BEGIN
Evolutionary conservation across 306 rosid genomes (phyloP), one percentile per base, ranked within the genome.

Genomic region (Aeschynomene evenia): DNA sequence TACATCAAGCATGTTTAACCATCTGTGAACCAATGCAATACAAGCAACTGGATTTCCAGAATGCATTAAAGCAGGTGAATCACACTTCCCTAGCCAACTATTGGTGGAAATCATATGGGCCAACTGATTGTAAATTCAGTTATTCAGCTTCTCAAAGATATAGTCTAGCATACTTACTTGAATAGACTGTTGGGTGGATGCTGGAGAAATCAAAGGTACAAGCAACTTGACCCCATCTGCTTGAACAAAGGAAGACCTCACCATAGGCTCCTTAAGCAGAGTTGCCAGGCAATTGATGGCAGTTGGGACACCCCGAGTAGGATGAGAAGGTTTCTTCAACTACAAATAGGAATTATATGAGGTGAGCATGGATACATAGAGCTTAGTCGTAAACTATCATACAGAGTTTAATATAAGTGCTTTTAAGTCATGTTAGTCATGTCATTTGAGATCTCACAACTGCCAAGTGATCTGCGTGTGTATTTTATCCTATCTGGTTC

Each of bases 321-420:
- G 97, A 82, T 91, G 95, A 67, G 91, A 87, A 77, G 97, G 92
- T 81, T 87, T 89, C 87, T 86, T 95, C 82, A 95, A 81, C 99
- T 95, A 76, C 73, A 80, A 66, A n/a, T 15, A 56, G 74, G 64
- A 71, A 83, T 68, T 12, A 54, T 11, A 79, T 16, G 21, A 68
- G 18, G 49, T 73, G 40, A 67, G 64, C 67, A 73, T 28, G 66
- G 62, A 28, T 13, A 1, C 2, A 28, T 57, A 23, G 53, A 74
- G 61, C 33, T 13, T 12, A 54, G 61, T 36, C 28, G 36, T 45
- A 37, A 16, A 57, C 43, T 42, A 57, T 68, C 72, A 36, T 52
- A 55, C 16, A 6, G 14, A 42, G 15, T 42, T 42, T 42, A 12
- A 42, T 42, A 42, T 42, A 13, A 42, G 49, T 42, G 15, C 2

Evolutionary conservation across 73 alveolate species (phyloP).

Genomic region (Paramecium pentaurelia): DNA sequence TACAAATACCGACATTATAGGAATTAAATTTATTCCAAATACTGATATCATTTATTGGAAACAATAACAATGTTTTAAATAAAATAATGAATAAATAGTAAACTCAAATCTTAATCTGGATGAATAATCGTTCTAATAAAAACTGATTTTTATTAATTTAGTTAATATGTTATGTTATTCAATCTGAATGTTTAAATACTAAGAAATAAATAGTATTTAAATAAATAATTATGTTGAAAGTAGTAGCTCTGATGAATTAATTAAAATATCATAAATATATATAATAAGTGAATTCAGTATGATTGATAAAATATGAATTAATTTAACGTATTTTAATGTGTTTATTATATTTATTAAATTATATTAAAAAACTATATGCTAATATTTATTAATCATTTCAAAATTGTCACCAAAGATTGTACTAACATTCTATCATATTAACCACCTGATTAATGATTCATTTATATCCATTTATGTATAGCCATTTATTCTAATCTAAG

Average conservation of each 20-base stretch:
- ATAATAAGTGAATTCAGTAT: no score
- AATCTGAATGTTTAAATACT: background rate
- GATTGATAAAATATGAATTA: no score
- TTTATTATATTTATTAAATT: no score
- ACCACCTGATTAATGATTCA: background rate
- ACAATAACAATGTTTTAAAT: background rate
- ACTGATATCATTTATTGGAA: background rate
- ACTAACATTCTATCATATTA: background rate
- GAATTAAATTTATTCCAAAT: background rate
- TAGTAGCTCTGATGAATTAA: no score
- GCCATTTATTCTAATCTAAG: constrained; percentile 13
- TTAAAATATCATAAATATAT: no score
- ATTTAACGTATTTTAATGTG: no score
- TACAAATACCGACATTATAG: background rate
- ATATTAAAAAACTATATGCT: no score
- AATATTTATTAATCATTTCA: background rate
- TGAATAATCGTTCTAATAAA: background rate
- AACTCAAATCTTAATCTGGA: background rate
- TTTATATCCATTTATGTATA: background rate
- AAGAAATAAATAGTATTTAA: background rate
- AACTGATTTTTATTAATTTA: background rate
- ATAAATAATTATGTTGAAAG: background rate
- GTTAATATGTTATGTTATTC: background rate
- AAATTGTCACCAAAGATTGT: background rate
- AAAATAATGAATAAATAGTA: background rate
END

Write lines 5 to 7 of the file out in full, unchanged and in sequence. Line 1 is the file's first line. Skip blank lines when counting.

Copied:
- T 81, T 87, T 89, C 87, T 86, T 95, C 82, A 95, A 81, C 99
- T 95, A 76, C 73, A 80, A 66, A n/a, T 15, A 56, G 74, G 64
- A 71, A 83, T 68, T 12, A 54, T 11, A 79, T 16, G 21, A 68